Role Reversal – Part 1

Sometimes change sneaks up on you when you least expect it. Although I have always known in the back of my head that one day the roles my parents and I play in each others’ lives would switch places, I had no idea when, where or how this would happen. None of us knows. This role reversal could come gradually as you slowly start to take over little things for them to help them out a little, or it may come suddenly by way of a catastrophic health crisis like a stroke or a serous or terminal illness diagnosis. In any case, the child becoming the parent as the parent becomes the child is a very real stage of life. I plan to share my experience with this journey here, and you have a ring-side seat!

I have been wanting to write about this for several months now, but this little thing called life keeps interfering with my best laid plans. There has been a lot of transition over the past year, and every time I thought I was ready to sit down and put what was happening inside and around me into words, some other event or incident would pop up and consume my time and attention. So, this will come in stages, as I have the time and emotional strength to put it down.

MomDad

Mom and Dad (taken in mid-90′s)

For now, let me introduce you to my parents. Dad is a warm and loving man who is highly regarded by all who know him. Ever since I can remember, all my friends called him “Dad.” They still do. He is “Dad” to anyone who needs a fatherly influence in their life, ready with wisdom, insight, a prayer, a hug and a kick in the seat if the situation calls for it. He is a veteran, having served in both the Army and Air Force. He served as a medic at an evacuation hospital in Vietnam and later joined the Air Force, where he served until the late seventies. It was during his time in the Air Force that he got his start in radio while he was stationed in Greenland. He was hooked. Radio become a lifelong endeavor for him, and he still runs a couple of internet radio stations. He loves high school sports broadcasting and has built a team of on-air personalities so that now he engineers the shows and enjoys the games. He is in relatively good health, in spite of a few heart issues that are being well-managed, a knee replacement and a couple of back surgeries behind him (pun not intended).

Mom is the love of his life. She was fifteen when they met (he was nineteen), and they dated throughout her last three years of high school. A significant part of their courtship was by mail as he was completing boot camp and additional training in other states. They married a week after she graduated, and two weeks later he was in Vietnam. Fast forward to today, and they have been married 49 years now and still smooch and carry on like newlyweds. Their love for one another is deep and genuine – the kind of lifelong friendship/romance that doesn’t come along every day.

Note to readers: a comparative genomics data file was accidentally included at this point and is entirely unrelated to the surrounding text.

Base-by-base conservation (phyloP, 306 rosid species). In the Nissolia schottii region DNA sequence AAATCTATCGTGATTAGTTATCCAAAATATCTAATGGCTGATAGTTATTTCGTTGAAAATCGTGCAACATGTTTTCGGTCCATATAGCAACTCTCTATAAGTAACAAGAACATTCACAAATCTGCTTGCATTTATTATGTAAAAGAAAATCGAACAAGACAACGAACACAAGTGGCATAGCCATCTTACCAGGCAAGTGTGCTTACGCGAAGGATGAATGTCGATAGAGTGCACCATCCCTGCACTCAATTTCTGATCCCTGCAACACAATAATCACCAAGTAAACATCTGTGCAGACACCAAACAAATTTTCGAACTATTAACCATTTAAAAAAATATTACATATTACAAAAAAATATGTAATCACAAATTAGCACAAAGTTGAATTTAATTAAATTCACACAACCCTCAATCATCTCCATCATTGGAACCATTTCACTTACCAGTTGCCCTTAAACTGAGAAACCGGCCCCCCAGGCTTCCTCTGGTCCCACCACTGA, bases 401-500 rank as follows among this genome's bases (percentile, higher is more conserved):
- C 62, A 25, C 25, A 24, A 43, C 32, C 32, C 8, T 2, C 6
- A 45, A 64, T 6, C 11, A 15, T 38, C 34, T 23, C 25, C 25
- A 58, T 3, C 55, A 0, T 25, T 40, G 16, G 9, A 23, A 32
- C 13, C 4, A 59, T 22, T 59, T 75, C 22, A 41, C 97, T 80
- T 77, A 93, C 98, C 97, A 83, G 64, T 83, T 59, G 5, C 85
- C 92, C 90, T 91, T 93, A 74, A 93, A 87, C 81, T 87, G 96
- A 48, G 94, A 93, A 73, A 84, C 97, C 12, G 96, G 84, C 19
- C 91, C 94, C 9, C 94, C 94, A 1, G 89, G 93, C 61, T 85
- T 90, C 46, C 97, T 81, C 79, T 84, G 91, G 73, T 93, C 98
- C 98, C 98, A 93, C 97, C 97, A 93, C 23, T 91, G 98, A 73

Mom is sweet, funny and deeply protective of her family. She is where I get my love for language (reading and writing) and my sass. She is a woman of great discernment and has an endless love for studying and discussing God’s Word. She likes beer with her pizza, her soup in a mug and feels that dessert does not get any finer than Blue Bell Homemade Vanilla ice cream.

Mom has had some health issues that have resulted in her having to be placed in a long-term care facility. This has been one of the most difficult and gut-wrenching decisions we have had to make as a family, as she is still young and has a lot of life left in her. After her fourth stroke and subsequent fall where she fractured a rib and broke two fingers, her in-home care became more than what we could manage safely. It was in her best interest to be some place where she could receive the 24-hour care she needs. We are still adjusting to this, and so is she. She has good days and not-so-good days – happy days when her mood is light and sassy and sad days when she cries and wants to come home. It is heart-breaking, because we want her home, but the constant care she needs landed Dad in the hospital with his heart and my own health was being affected as well. One of the toughest realizations we had to come to was that in order for us to be our best for her, we had to make sure she was getting proper care in a safe environment, even if that is not at home.

So today I find myself working part-time from home so I can continue to have a hand in overseeing her care, which at the moment comes in the form of managing her Medicaid case and other such things so Dad can focus on spending as time with her as possible. I am the newly-elected President of the Family Council for the facility where Mom now lives, which so far has turned out to be great place over all. We have a good working relationship with the administration and staff, and I look forward to the Family Council being a place for support and encouragement as we all find our way down this path of role reversal and changing seasons.

Sometimes the quirky or unexpected little things I encounter on this journey make me laugh out loud; sometimes they put me in tears. Parenting your parents is no easy task, and it has to be done gently and with respect, not overstepping boundaries or making them feel like you are taking something away from them. This is a learning process for all of us. But I am determined to embrace this season of life and draw from it every precious memory I can while I can.

More to come …

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